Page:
Engineers design Advanced Driving Assistance Systems (ADAS) to make driving safer, but recent traffic crash data shows they may pose safety risks. This is especially the case for drivers who have not received behind-the-wheel training on the best strategies for using ADAS.
3 min read
3 min read
Reading, Seeing, Doing
As vehicles become more sophisticated with advanced driver assist systems (ADAS), drivers are falling further behind in understanding how these systems perform, or even worse, have ill-conceived notions of how these systems function. In hindsight it seems, the better the technology becomes; the worse drivers get. However, we can’t be that surprised knowing how little training most individuals have received on this topic. Safety researchers continue to issue warnings about the lack of training and because of this, repeatedly emphasize how ADAS will never live up to its full potential.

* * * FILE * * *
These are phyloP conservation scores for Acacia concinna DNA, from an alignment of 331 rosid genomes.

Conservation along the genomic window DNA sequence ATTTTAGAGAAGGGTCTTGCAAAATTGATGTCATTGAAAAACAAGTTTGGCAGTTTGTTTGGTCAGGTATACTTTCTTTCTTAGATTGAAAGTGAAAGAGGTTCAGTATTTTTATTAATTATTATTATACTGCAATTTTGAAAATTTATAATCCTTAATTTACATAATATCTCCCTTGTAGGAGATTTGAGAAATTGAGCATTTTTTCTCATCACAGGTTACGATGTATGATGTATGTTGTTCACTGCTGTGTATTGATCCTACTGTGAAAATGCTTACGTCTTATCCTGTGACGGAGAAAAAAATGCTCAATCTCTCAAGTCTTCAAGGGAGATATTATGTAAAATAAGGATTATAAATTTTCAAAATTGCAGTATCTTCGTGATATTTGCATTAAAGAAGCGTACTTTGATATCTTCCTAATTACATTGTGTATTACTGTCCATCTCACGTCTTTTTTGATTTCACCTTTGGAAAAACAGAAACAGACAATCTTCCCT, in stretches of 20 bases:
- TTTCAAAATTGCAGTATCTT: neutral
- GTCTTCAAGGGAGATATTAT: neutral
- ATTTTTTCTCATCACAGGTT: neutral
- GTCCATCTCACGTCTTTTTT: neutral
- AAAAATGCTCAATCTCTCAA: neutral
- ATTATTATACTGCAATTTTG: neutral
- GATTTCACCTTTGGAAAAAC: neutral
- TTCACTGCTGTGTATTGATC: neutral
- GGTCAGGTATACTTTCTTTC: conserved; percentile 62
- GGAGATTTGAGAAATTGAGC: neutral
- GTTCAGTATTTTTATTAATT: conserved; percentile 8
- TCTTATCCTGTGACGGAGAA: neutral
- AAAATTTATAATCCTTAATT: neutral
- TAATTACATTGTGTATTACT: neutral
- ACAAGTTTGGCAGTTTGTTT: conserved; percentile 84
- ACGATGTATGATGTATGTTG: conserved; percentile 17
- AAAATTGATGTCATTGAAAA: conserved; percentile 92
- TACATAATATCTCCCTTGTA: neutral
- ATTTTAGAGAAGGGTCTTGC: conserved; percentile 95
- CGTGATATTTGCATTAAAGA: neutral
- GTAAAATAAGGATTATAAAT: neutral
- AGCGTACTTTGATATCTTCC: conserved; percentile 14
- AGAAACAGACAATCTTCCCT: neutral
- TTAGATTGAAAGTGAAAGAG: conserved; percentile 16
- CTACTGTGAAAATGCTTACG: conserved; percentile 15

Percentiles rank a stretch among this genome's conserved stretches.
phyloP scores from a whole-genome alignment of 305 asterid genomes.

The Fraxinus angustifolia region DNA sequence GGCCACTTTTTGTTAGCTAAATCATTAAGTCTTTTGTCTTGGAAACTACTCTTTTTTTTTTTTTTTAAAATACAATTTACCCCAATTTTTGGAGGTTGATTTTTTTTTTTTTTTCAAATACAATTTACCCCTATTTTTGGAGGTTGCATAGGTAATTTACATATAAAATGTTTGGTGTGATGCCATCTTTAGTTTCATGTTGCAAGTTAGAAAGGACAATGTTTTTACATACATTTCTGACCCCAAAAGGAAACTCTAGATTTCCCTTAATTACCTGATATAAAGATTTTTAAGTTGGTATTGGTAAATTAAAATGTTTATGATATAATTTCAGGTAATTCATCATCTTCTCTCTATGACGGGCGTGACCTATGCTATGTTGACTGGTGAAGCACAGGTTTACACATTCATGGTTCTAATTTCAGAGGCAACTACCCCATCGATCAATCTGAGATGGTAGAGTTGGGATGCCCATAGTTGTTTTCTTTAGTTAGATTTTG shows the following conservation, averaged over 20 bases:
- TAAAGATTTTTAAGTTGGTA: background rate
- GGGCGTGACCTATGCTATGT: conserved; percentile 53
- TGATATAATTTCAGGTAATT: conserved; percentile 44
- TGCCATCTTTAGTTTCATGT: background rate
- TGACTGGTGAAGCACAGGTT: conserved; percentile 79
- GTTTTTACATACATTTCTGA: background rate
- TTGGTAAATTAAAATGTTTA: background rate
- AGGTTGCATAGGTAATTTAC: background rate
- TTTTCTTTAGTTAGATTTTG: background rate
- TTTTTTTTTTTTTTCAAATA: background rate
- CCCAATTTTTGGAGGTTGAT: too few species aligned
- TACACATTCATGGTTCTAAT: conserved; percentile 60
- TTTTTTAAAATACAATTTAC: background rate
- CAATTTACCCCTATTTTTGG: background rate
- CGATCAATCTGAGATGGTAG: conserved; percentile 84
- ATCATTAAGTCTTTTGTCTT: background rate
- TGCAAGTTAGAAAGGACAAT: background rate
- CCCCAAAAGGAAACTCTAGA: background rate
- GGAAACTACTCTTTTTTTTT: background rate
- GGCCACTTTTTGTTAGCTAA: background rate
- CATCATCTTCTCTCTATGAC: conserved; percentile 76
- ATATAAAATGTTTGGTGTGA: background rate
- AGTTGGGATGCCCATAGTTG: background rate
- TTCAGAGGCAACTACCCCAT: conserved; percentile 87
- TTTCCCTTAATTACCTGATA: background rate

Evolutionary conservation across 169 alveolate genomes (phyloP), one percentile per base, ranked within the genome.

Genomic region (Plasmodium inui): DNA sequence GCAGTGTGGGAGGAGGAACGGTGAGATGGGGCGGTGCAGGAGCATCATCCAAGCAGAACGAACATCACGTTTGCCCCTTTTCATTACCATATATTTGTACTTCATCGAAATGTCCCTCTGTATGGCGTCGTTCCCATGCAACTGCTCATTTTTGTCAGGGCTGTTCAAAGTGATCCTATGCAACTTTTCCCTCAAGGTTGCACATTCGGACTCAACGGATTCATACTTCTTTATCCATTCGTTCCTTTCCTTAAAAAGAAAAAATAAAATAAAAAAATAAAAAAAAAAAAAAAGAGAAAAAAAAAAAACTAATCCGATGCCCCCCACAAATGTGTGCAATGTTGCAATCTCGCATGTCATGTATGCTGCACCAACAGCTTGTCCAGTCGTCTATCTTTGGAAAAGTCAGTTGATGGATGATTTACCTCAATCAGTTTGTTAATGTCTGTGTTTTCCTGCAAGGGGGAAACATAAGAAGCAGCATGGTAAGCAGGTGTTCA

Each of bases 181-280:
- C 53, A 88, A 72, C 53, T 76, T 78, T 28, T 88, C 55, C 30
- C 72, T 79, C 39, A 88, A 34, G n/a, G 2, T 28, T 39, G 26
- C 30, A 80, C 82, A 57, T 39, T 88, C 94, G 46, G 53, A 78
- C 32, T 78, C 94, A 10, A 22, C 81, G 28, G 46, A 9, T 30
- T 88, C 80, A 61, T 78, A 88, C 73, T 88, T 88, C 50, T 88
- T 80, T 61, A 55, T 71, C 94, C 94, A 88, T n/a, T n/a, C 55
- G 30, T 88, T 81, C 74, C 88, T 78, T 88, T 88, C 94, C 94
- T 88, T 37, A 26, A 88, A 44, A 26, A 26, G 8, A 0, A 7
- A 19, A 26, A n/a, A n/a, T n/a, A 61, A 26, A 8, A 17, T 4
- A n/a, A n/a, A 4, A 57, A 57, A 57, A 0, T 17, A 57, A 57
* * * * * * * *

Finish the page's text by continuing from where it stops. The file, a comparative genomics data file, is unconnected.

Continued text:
4 min read
As artificial intelligence continues to evolve, advanced driver assistance systems (ADAS) features for fleets improve. But for fleet managers, the first step to implement ADAS is not just looking at the technology, but at their drivers.